New Notice Requirements in New York for Blood Donation Leave and for Nursing Mothers to Express Milk in the Workplace

New York requires employers to provide leave time for employees to donate blood and to provide nursing mothers reasonable break time to express breast milk in the workplace. Guidelines recently issued by the New York State Commissioner of Labor now require covered employers to notify employees of their rights under these laws.

Blood Donation Leave – Notice Requirements

Starting July 8, 2008, the new blood donation guidelines require that covered New York employers notify all employees in writing about their right to take leave to donate blood.

New York's blood donation leave law (enacted last year) covers all public and private New York employers with 20 or more employees at one or more worksites. Covered employers must provide employees with no fewer than three hours of unpaid leave time within any twelve-month period to donate blood.

The newly effective written notice requirement provides that covered employers may provide notice of employee rights under the law through posting a notice, providing a written statement in an employee's paycheck or other mailing, or including the notice in an employee handbook. New employees should be notified at the time of hire and all other employees notified thereafter on an annual basis by no later than January 15.

Under the guidelines, New York employers may require employees, depending upon the circumstances, to give reasonable notice of at least two to three working days prior to taking leave for blood donation. Further, employers may require employees donating blood away from the employer's place of business to present proof of their blood donation.

The guidelines provide that blood donation leave shall be paid if the donation occurs in connection with a blood drive at the employer's place of business or scheduled by the employer for another convenient time and place. The leave may be unpaid if the donation occurs at a blood drive away from the employer's premises or not otherwise sponsored the employer. Employers should note that under federal regulations, if an employee is exempt from overtime, the leave must be paid in order to retain the employee's exempt status.

In addition to notice requirements, the guidelines also state that employers are not prohibited from establishing practices or policies in support of blood donation or from making terms and conditions of blood donation leave a matter of collective bargaining.

Right of Nursing Mothers to Express Breast Milk – Notice Requirements

New 2008 guidelines issued by the New York Department of Labor require employers to provide employees with written notification of New York's 2007 law providing rights to employees to express breast milk following the birth of a child. Under the 2007 law, all New York employers, regardless of size, must provide breastfeeding employees with reasonable unpaid break time or paid break or meal time to express breast milk for their nursing child, for up to three years after the birth of the child. Employers may provide notice to employees individually or through publication, such as posting a notice or including a provision in an employee handbook. Further, employees are required to give their employers advance notice of their intent to use break time to express breast milk.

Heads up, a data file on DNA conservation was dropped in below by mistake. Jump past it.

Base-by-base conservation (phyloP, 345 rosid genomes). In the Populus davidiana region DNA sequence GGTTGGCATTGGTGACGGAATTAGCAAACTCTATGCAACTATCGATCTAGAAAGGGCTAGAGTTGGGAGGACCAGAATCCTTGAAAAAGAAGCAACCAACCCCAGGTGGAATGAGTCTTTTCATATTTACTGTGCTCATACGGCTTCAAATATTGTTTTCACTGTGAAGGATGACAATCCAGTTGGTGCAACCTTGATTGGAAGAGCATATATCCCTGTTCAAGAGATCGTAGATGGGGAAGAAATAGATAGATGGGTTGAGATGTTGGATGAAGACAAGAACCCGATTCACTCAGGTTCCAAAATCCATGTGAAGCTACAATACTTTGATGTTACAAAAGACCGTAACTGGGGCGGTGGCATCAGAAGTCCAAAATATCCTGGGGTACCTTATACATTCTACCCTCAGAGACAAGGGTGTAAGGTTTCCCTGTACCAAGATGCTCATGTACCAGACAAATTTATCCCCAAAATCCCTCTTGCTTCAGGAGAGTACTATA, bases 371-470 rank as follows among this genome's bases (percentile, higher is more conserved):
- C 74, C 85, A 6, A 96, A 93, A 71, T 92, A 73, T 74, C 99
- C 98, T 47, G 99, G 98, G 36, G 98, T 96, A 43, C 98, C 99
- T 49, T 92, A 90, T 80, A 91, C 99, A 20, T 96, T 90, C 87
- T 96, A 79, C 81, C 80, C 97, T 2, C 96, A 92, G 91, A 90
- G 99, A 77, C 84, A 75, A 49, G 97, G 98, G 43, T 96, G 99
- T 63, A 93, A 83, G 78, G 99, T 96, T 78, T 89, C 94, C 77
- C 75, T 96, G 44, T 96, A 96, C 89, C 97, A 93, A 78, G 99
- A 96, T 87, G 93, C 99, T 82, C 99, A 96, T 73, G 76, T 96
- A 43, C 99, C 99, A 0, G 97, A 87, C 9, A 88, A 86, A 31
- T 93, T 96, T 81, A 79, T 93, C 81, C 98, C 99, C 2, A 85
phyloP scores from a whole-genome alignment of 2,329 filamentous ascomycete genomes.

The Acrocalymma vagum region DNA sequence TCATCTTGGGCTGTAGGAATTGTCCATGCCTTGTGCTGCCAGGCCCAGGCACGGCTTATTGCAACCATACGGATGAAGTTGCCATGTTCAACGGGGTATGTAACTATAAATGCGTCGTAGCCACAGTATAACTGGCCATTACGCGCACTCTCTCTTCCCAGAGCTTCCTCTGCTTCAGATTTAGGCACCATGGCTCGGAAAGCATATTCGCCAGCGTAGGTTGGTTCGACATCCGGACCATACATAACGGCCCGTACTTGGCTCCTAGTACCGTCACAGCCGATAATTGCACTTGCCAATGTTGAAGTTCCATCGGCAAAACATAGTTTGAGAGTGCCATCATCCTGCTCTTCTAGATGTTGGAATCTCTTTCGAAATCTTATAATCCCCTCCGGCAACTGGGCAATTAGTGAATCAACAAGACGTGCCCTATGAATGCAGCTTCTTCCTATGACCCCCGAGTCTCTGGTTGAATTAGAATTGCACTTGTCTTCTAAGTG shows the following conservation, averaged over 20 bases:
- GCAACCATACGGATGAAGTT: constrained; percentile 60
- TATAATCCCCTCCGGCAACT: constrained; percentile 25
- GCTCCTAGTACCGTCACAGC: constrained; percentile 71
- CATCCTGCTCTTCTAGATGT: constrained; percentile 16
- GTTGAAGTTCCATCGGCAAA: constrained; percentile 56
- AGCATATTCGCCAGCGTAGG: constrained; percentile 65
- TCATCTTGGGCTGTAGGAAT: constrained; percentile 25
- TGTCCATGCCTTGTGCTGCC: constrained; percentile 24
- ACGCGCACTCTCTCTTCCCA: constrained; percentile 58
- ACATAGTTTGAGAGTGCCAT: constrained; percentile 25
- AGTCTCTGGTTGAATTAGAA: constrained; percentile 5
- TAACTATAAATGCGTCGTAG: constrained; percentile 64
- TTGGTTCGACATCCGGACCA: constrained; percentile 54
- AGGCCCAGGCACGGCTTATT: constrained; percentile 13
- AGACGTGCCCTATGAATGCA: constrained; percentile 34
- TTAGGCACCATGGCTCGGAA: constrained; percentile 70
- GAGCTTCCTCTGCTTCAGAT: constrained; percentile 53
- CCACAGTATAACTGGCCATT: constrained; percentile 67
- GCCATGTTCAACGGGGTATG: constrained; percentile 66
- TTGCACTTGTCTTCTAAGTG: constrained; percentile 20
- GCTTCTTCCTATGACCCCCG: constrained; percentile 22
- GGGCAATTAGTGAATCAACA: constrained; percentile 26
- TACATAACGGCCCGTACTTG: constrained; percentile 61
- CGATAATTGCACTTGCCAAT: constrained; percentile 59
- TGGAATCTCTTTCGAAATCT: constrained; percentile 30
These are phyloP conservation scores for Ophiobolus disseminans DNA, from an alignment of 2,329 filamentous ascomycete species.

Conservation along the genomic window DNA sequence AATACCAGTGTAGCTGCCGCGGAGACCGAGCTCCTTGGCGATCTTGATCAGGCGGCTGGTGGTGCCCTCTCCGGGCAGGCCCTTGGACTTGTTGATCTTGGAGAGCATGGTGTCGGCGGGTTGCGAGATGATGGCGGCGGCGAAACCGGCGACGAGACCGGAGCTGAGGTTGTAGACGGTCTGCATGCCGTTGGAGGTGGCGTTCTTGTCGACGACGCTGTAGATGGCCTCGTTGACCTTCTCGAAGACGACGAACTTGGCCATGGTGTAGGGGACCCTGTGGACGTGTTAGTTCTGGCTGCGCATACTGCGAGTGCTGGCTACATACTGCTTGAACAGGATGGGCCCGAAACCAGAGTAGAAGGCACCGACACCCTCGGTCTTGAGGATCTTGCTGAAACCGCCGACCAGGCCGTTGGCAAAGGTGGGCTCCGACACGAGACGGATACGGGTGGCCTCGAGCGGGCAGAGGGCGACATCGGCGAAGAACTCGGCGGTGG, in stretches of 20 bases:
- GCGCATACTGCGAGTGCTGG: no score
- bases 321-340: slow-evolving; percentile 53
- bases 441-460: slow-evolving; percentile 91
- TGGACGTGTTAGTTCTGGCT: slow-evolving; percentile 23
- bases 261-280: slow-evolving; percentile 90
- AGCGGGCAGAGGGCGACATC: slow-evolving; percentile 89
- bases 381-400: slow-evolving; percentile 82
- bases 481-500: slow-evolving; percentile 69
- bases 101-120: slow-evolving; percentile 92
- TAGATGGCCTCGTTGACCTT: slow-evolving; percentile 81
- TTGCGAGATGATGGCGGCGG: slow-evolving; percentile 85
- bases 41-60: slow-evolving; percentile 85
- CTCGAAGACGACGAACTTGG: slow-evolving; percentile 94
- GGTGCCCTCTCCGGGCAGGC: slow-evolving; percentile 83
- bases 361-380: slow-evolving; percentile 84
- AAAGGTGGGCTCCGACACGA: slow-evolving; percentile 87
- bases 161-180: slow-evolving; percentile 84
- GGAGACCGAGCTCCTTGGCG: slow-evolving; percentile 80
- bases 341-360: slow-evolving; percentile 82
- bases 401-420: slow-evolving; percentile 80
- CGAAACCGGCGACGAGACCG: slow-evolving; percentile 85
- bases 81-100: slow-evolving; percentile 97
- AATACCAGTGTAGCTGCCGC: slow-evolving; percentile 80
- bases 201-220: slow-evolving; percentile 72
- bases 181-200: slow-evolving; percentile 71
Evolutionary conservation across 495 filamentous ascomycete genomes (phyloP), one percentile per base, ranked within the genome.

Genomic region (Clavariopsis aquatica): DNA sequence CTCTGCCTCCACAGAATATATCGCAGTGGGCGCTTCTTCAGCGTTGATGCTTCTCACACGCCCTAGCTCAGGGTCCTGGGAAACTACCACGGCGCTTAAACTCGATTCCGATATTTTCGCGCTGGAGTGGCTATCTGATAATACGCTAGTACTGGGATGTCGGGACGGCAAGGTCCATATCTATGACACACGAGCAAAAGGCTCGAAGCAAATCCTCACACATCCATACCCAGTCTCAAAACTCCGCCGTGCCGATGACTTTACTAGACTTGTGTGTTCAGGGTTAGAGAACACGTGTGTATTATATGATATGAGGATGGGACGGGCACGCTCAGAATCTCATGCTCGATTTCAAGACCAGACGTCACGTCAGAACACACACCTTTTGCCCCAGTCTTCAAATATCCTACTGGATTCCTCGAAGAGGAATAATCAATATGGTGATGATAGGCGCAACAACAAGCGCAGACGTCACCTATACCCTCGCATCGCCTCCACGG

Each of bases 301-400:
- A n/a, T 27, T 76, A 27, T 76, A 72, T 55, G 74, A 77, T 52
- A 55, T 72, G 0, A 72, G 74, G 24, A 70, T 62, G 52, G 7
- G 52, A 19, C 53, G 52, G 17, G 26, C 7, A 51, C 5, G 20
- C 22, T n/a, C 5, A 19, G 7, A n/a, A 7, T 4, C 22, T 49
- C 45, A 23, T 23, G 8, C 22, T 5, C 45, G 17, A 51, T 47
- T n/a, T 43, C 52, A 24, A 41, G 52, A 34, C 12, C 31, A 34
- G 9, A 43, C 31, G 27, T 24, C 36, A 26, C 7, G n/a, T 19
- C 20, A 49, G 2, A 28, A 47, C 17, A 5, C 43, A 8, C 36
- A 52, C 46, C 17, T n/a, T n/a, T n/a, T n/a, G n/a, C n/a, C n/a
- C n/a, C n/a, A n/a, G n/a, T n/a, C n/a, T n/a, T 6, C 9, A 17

The guidelines also set forth the following requirements:

  • Reasonable Unpaid Break Time – At least once every three hours nursing mothers shall be permitted unpaid break time of no less than 20 minutes to express breast milk or 30 minutes if not in close proximity to an area designated for the expression of breast milk. Employers may, however, require employees to postpone (for no more than thirty minutes) the break period when they are permitted to express breast milk until appropriate coverage is available to fill in for the employee.
  • Reasonable Efforts, Privacy and Close Proximity - Employers must make reasonable efforts to provide a private area or room, other than a restroom, for breastfeeding employees to express milk – unless it is significantly impracticable, inconvenient or expensive for the employer to do so. Further, the area or room provided for the expression of breast milk must be in close proximity to the employee's work area.
  • Discrimination Prohibited – Employers are prohibited from discriminating or permitting a work environment that is hostile towards breastfeeding employees electing to express breast milk in the workplace.

The guidelines also suggest activities which may be implemented to meet the needs of breastfeeding employees in the workplace, such as providing educational information on breastfeeding in the lactation room or area, or designating a breastfeeding coordinator to manage the implementation of the law in the workplace.

The new guidelines for both laws impose immediate notice requirements upon covered New York employers. Employers should seek the advice of counsel in implementing new policies or practices to ensure compliance with the guidelines.

Gregory B. Reilly is a shareholder in Littler Mendelson's New York and Newark offices and Lisa R. Norman is an associate in Littler Mendelson's New York office. If you would like further information, please contact your Littler attorney at 1.888.Littler,, Mr. Reilly at, or Ms. Norman at

Information contained in this publication is intended for informational purposes only and does not constitute legal advice or opinion, nor is it a substitute for the professional judgment of an attorney.